Ironside retooled for 2014 with a roster that mixes veterans with a number of fresh faces. Though many major contributors return, including Will Neff, George Stubbs, Russell Wallack, and Josh “Cricket” Markette, the team lost a few key players, including Peter Prial and Seth Reinhardt.
June 20, 2014 by Kristian Lundberg in Preview with 1 comments
After six years of progressing to at least the semifinals at the Club Championships, and six years coming home empty, Boston Ironside was a double game point away from reaching their fourth national championship game in club history.
But on the most important point of the year, a marking foul on an incomplete huck, a stall eight reset, and a breakside swing for the score were enough for Seattle Sockeye to send Ironside packing, once more without a title.
By most accounts, finishing Nationals third in the country would be a tremendous accomplishment. But in a way, it was a microcosm of Ironside’s 2013 season, which saw the team come so close to victory only to suffer through yet another heartbreaker.
Ironside consistently romped through pool and bracket play only to fall in the championship games at U.S. Open (a double-game point loss to Beau Kittredge and eventual national champs Revolver) and at Chesapeake Invite (a 15-10 drubbing by Minneapolis Sub Zero).
This year, however, Ironside will have plenty of opportunities to fill their uncomfortably bare trophy case.
Ironside retooled for 2014 with a roster that mixes veterans with a bunch of fresh faces. Though many major contributors return, including Will Neff, George Stubbs, Russell Wallack, and Josh “Cricket” Markette, the team lost a few key players — namely Peter Prial and Seth Reinhardt.
Ironside will look to fill their roles with a slate of new additions. Along with club standouts Brian Garcia, Jon Hirschberger, and Thomas Sayre-McCord, the squad also picked up New England college stars Jeff Babbitt (UMass), Jeremy Nixon (Harvard), and George’s younger brother John Stubbs (Harvard).
“We are looking forward to integrating our new players in a variety of different ways,” said Wallack, a co-captain this year with the elder Stubbs. “We are very excited about the range of experience and raw potential that this new group brings to this team.”
Nixon, who led Harvard Redline to a prequarterfinals appearance at College Nationals in Cincinnati, will join Ironside after playing last year for Boston Garuda, alongside college rival and former club teammate Babbitt.
“I think it’s great to be able to play with Jeremy again,” said Babbitt, one of the major breakout college players of the year with UMass ZooDisc. “I got to play with Jeremy on Garuda, so seeing him at Harvard was great. We got along really well.”
The two of them nearly helped Garuda pull the upset of the season in a double game point loss to New York PoNY in the game-to-go at Northeast Regionals.
Now, the rookies will now look not just to make their first trip to Frisco but also to chase the dream of a national championship.
“While this is a pretty young group, there is a lot of elite-level experience,” Wallack said. And while Nixon, Stubbs, and Babbitt may have lots of name-recognition coming out of this past college season, Ironside’s other additions could be even more important on-field contributors. “Brian, Jon, John and Thomas have all played major roles on quarterfinals-level teams at the Club Championships,” Wallack added.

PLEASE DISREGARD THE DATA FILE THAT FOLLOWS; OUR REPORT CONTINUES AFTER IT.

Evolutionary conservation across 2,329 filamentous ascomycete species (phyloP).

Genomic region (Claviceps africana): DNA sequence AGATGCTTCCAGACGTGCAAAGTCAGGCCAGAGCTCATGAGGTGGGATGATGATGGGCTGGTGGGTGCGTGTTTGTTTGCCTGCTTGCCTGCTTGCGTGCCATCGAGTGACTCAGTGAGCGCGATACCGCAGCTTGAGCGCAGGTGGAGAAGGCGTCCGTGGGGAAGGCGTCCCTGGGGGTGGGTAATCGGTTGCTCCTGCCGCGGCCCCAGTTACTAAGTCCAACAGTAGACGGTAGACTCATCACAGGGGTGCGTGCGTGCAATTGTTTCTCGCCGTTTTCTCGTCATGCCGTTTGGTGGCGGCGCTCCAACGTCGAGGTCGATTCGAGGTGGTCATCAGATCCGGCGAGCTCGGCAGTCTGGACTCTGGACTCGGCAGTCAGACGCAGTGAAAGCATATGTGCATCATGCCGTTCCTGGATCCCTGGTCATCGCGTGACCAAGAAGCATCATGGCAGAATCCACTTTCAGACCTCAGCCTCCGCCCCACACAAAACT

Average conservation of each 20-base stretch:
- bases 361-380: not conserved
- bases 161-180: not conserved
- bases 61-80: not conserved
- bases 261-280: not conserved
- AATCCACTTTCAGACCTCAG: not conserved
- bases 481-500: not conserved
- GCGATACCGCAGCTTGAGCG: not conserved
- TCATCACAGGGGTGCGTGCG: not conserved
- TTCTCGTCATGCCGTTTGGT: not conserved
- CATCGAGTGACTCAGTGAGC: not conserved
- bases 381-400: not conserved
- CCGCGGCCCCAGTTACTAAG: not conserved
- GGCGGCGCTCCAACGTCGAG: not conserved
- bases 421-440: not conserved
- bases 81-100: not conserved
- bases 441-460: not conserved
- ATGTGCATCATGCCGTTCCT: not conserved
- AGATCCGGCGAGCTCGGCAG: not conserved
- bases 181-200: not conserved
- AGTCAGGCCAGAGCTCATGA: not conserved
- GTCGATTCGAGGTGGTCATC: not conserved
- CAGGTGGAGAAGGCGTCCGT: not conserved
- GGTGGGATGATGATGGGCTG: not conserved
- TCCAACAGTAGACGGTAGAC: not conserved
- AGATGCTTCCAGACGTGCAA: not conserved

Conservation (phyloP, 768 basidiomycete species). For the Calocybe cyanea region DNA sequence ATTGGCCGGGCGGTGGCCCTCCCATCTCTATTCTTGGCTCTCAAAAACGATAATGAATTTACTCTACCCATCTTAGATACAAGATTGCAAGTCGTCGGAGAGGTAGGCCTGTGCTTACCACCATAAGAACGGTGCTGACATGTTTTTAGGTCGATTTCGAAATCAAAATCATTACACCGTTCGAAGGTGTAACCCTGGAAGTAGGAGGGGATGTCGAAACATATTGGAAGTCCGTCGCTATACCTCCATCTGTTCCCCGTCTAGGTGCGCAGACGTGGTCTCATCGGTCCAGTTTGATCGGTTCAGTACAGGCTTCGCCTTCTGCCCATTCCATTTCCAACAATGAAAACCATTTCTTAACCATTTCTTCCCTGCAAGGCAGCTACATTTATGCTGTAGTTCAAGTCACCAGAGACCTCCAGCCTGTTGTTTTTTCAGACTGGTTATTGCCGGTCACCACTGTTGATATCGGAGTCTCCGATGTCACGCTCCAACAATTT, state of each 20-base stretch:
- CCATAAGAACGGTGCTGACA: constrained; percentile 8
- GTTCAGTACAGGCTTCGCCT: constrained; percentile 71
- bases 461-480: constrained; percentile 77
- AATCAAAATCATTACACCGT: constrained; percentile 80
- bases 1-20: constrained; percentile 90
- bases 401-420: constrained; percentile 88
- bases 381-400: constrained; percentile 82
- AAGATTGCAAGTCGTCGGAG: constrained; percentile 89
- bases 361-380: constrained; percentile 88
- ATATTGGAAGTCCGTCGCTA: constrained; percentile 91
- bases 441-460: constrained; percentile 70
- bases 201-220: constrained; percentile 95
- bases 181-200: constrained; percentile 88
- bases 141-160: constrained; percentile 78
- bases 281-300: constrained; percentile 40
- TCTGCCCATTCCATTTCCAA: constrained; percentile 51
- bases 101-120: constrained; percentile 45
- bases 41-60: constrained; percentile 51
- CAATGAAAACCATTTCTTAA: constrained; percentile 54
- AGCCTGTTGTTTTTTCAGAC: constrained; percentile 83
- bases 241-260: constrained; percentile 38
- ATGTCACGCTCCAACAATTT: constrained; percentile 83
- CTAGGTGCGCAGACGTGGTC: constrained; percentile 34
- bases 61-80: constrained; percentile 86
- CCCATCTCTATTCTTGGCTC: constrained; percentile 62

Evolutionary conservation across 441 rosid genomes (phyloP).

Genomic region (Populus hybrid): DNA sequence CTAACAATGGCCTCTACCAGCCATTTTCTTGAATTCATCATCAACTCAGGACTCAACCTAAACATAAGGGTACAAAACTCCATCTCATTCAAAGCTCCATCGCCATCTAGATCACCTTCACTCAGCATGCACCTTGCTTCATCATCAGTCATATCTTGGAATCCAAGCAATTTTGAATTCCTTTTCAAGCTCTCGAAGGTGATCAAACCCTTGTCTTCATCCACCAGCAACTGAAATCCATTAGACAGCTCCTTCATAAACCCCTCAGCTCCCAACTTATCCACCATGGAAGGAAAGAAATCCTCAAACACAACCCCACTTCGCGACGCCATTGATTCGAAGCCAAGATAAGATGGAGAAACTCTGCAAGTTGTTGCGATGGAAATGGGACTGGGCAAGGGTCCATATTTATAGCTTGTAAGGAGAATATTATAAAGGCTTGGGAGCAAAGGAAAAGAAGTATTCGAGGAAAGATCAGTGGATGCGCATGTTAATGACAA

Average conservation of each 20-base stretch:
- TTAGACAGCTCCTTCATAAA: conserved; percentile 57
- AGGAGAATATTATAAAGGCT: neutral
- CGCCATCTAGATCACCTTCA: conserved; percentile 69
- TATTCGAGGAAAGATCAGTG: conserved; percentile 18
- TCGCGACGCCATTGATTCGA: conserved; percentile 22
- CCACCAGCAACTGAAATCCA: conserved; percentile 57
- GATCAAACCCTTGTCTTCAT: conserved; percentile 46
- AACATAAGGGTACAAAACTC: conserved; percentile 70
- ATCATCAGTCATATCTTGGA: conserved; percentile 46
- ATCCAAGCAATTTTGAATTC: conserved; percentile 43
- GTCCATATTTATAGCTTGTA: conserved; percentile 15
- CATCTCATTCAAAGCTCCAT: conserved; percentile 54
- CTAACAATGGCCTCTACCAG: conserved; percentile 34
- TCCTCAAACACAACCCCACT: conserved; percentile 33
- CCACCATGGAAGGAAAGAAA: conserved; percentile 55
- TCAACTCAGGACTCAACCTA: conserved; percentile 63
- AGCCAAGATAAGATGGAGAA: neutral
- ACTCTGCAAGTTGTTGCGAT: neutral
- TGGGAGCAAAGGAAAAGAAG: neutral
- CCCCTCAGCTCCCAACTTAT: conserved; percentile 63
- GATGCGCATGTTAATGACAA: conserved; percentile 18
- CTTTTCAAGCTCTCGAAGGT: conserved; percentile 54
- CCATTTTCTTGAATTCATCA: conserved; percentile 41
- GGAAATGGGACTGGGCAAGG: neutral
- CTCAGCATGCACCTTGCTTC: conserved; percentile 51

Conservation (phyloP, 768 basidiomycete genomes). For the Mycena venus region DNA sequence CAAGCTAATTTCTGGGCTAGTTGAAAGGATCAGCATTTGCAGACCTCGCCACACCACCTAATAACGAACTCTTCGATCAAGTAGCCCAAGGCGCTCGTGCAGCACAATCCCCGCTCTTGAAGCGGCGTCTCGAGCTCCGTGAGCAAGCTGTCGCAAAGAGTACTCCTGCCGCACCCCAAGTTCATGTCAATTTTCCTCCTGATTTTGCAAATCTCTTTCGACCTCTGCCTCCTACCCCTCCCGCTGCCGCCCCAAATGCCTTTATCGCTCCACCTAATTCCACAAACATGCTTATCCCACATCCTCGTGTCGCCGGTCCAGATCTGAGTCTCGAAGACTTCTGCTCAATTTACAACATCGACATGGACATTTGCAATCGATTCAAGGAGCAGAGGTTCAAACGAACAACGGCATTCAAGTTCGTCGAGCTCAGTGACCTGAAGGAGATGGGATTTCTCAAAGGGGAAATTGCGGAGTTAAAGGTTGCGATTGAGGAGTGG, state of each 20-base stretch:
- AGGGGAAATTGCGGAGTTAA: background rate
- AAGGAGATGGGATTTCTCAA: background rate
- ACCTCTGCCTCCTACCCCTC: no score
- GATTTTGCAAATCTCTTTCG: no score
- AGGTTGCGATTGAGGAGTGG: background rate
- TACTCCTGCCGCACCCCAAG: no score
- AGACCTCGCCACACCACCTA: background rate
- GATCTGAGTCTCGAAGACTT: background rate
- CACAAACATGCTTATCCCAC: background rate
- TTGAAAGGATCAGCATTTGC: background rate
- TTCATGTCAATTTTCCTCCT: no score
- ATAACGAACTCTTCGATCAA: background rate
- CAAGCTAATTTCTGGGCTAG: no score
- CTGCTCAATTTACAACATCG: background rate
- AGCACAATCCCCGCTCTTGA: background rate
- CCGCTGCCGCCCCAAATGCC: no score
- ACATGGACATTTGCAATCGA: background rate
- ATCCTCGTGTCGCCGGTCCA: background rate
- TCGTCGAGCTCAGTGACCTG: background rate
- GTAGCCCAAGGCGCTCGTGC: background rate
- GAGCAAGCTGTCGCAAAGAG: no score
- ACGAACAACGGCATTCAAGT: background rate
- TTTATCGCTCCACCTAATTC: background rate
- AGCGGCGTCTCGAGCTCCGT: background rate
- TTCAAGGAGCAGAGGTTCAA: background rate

The team will need all hands on deck for a schedule that’s arguably one of the most difficult in the country. They’ll need help from both the new group and the returning core.
In their first test of the season, Ironside will try to avenge last year’s finals defeat at the U.S. Open. Any path to victory, however, will require them to navigate a field of last season’s four semifinalists and two top Elite Flight teams, Sub Zero and Vancouver Furious George.
Ironside’s domestic travails will then be a bit interrupted by a trans-Atlantic trip to Lecco, Italy, where they will square off against the world’s best at the World Ultimate Club Championships. Once again, the competition will include the four semifinalists, including defending Worlds and Nationals champion Revolver.
The team concludes its regular season at Labor Day Championships against the seven other Pro Flight teams.
For Ironside, there’s an unspoken sense that their window of opportunity is fleeting. While the core of the team is still present and dangerous, they will need to shake six years of disappointment to get over the hump and bring that elusive national championship back to Boston. To do so, Ironside are focusing on stepping up the offensive performance of their D-line, which struggled at times last year — and arguably for a few years now.
Though Ironside registered two breaks in their loss to Sockeye, it was telling that they failed even to generate a turnover on double game point. In fact, it has become a recurring issue for the Boston squad, which always seems to have top 3 talent but struggles to turn the talent into D-Line consistency after generating turnovers. Even for an elite team, Ironside plays pretty tight offensive and defensive lines, despite crossing over George Stubbs in big games last year.
“Our D-line is continuing to emphasize improving our flow offensively,” Wallack said. “We anticipate that we will be forcing more than enough turnovers to win with our breaks this year, but we are focused on increasing our shooting percentage on those opportunities.”
Still, Wallack expressed optimism at his team’s prospects. “In terms of outcome goals, we always view ourselves as a championship-caliber team,” he said.
On talent alone, you would have to agree with the assessment; they definitely sport one of the top 4 rosters heading into the 2014 season. It’s always difficult to be in the position of Finals or bust, but, with this level of skill, Ironside will aim to add a championships of their own to Boston’s storied Ultimate history.